The overall goal of this application is to examine the mechanisms controlling plakophilin-3 incorporation into the desmosomal plaque and in turn regulate epithelial cell migration. Desmosomes are prominent cadherin based cell-cell adhesive junctions found in epithelial tissues such as the skin and oral mucosa. These junctions associate with the keratin intermediate filament cytoskeleton and provide a means to link the cytoskeletal systems between adjacent cells in an epithelial tissue. Therefore, desmosomes provide epithelial tissues with a means to withstand mechanical stress. During normal physiologic processes epithelial cells must re-model their adhesive contacts to allow cells to migrate in a controlled manner. Re- epithelialization of cutaneous wounds by keratinocytes at the wound edge is an example where controlled keratinocyte migration is required. The mechanisms that coordinate the re-modeling of the desmosome are largely unknown. Plakophilins are desmosomal plaque proteins that assist in clustering the desmosomal cadherins as well as recruit keratin intermediate filaments to the desmosomal plaque. We have recently identified a novel plakophilin-3 binding partner (stratifin) that binds phosphorylated plakophilin-3 and in turn restricts plakophilin-3 localization to the desmosomal plaque. Reduced stratifin expression leads to increased exchange of plakophilin-3 with the desmosomal plaque, decreased desmosomal adhesion and increased cell migration. Our preliminary studies suggest that protein kinase A phosphorylates plakophilin-3 to create the stratifin binding motif and that plakophilin-3 interacts with a protein phosphatase 2A regulatory subunit to recruit this phosphatase to plakophilin-3 and potentially inhibit stratifin association. These preliminary studies led us to hypothesize plakophilin-3 incorporation into the desmosomal plaque and desmosomal adhesion are regulated by PKA and PP2A. We will test this hypothesis by delineating the effects of PKA and PP2A activity on stratifin association with plakophilin-3 and by examining the effect of altering desmosomal adhesion on cell migration. Additionally we will expand our studies into the broader regulation of additional plakophilin isoforms by other 14-3-3 proteins. At the completion of these studies we expect to better understand the mechanisms and signaling inputs controlling desmosome dynamics and cell migration.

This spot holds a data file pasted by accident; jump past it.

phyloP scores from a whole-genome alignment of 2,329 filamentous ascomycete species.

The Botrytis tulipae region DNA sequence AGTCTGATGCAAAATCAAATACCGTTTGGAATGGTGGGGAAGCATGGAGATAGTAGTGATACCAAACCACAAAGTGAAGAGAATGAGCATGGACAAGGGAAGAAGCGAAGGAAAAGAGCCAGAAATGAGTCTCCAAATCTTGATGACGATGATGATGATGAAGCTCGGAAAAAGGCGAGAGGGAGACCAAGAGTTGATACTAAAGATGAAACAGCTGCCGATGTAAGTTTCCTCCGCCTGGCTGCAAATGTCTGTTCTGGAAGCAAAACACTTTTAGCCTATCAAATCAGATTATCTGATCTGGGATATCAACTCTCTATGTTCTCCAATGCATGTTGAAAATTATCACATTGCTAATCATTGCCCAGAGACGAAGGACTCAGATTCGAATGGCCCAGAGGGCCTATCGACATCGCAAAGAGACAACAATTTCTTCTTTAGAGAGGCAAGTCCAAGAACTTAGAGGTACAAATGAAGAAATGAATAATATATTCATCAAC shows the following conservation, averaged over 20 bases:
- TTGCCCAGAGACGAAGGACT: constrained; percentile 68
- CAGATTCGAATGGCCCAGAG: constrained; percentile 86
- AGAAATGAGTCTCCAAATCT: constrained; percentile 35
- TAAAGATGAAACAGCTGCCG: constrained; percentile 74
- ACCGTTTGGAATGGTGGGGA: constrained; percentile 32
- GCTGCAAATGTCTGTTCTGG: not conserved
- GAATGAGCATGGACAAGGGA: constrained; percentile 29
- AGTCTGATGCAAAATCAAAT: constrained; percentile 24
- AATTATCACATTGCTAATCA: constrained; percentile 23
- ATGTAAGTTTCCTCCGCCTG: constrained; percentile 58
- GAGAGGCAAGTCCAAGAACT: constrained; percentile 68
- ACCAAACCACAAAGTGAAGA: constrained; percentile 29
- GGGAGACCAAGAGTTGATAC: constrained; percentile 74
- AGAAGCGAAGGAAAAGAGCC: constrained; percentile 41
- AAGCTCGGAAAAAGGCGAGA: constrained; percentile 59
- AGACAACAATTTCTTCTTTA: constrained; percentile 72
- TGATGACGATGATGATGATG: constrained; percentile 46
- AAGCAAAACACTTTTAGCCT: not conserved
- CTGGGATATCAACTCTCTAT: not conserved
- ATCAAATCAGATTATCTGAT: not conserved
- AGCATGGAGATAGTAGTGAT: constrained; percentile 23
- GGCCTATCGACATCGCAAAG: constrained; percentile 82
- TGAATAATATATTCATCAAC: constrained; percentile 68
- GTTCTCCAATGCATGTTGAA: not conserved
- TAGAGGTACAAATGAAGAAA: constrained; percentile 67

The goal of this project is to delineate mechanisms affecting assembly and adhesive strength of desmosomal cell-cell adhesive junctions and to investigate how changes in cell-cell adhesion affect epithelial cell-cell migration. We will utilize cell cultue based assays and live cell microscopy to determine the mechanisms controlling desmosome dynamics in migrating epithelial cells.